Lots of options for hole drilling to suit your playing style.

Very high quality for an entry level ball.

Can be used by beginners as well as continue on to an intermediate level.

One of the few that performs well on dry lane conditions.


Beginners will need extra practice to get used to its aggressive backend reaction.

Not the best hook if drilled for right handers.



Storm Ice

Storm Ice
  • RG: 2.69
  • Differential: 0.006
  • Core: Traditional 3-piece Pancake
  • Coverstock: Pearl Polyester
  • Finish: 3500-grit Polished
  • Recommended Lane Condition: Any

The Storm Ice ball is an excellent choice if you are an entry-level or recreational player. It is economical, yet it does not compromise on quality. The pearl polyester coverstock is durable enough to handle the rougher bowling of a left-handed beginner. The surface is smooth, reducing its hook potential, but is ultimately favourable if you are looking for a predictable shot. This is why its is commonly used to shoot spares, even by pros, as it makes it easier to hit the seven or ten pin.

The RG is on the higher side, meaning that the ball travels longer and has a later roll. Additionally, the low differential, low rev rate, and 3500-grit polish result in low flare and friction making this ball more suited to clean, precise shots.

The symmetrical 3-piece pancake core adds to the length of the shot and gives you more freedom when drilling the holes suitable to your left hand. Furthermore, the Storm Ice bowling ball is relatively unaffected by the lane conditions. This feature is especially great if you don’t intend on adding a lot of balls to your arsenal or if you aren’t experienced enough to notice lane conditions or oil transitions.


Suitable on all lane conditions.

Smooth and precise shots

Affordable, yet good quality.

Flexible regarding placement of holes.


Limited range of shots due to low flare.



Brunswick Tzone Deep Space Bowling Ball

Brunswick Tzone Deep Space Bowling Ball
  • RG: N/A
  • Differential: N/A
  • Core: Symmetrical
  • Coverstock: Polyester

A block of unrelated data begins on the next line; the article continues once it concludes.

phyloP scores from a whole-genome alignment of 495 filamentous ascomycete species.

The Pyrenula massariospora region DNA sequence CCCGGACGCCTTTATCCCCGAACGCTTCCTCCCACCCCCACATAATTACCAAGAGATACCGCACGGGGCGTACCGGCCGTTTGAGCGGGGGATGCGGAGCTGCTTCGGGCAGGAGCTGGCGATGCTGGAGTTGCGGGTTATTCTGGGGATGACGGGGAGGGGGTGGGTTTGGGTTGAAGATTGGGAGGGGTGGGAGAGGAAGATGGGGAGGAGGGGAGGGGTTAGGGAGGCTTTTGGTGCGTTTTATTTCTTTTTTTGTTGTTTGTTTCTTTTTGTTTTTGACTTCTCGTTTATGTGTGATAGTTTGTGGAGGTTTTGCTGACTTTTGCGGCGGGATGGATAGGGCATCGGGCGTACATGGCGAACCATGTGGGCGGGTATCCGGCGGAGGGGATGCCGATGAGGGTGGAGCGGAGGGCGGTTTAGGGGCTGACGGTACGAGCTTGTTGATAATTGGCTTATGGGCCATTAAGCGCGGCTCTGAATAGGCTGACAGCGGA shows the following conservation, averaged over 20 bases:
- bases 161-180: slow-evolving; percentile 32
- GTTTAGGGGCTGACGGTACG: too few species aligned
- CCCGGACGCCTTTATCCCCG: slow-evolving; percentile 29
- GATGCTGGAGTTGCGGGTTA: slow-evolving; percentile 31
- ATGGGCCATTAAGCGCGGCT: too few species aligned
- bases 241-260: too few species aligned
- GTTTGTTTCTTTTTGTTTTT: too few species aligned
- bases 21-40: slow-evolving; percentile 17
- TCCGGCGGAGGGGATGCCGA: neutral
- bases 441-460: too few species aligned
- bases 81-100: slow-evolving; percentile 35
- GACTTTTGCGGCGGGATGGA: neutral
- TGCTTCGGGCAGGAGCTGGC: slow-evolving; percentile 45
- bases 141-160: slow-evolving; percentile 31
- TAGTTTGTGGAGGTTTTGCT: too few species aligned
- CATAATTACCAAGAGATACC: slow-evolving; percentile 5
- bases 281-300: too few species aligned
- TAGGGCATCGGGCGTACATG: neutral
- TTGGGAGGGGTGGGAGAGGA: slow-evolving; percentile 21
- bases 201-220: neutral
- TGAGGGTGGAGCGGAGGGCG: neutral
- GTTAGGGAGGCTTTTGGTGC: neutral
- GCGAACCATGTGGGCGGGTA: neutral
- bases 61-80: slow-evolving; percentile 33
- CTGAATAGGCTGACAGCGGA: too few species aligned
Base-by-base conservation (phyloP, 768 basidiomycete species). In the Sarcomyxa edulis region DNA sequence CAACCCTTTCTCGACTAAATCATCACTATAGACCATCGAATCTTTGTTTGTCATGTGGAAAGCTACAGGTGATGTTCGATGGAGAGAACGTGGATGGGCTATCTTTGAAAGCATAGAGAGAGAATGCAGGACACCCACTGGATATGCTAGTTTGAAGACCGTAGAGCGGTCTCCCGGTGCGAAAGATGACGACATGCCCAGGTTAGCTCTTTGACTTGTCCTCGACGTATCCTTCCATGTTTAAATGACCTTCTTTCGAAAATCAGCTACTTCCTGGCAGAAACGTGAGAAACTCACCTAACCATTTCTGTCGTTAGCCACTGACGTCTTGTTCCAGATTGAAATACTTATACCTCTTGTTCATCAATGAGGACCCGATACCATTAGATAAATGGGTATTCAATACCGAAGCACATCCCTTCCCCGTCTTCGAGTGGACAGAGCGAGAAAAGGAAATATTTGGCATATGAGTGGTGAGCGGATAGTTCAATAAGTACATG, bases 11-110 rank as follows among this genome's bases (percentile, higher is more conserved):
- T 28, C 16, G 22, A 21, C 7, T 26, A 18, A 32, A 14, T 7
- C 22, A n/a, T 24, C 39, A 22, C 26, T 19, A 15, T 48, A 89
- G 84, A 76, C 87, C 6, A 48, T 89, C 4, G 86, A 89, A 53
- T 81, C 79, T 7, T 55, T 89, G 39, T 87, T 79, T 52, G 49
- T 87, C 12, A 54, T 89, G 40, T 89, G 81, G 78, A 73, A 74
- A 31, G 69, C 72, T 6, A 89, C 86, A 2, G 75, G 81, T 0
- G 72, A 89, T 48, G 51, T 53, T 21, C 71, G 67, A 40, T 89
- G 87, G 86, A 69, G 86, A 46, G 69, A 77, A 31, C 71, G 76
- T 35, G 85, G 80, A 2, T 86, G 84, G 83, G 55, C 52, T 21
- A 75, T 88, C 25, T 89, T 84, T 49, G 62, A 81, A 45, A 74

• Finish: High gloss polish
  • Recommended Lane Condition: Dry

The last on the list of best beginner bowling balls is the Brunswick Tzone Deep Space bowling ball. This ball is a perfect choice for you if you plan on being a straight shooter. If not, this ball would still be an economical choice for your second ball, one that helps you rack up those spares. The ball has a very predictable response, and the hook potential is really low. These features are especially advantageous if, as a beginner, you don’t want to focus too much on the more complex aspects of the game such as the flare or friction, and would much rather use a ball that rolls precisely where you throw it.

The ball rolls smoothly on dry lanes due to its polyester coverstock. The material is durable and does not require as much attention as some of the other materials on the market. The high gloss polish makes the ball visually appealing while also lengthening the shot. Brunswick’s high gloss polish is also available separately so you can keep your Brunswick Tzone ball as shiny as ever. As for the interior of the Brunswick Tzone, it’s relatively simple with its symmetrical core, which gives you a lot of options for the placement of holes that suit your left hand.


An economical choice.

The response is predictable.

Low maintenance.

Great for dry conditions or unpredictable oil patterns.


Can’t handle very rough bowling without minor damage.

Doesn’t perform well on oily surfaces.



Best for Experienced Players

Brunswick Rhino Bowling Ball

Brunswick Rhino Bowling Ball
  • RG: 2.524
  • Differential: 0.030
  • Core: Symmetric Lightbulb
  • Coverstock: Pearl Reactive
  • Finish: 500 SiaAir / Royal Compound / Royal Shine
  • Recommended Lane Condition: Light to medium dry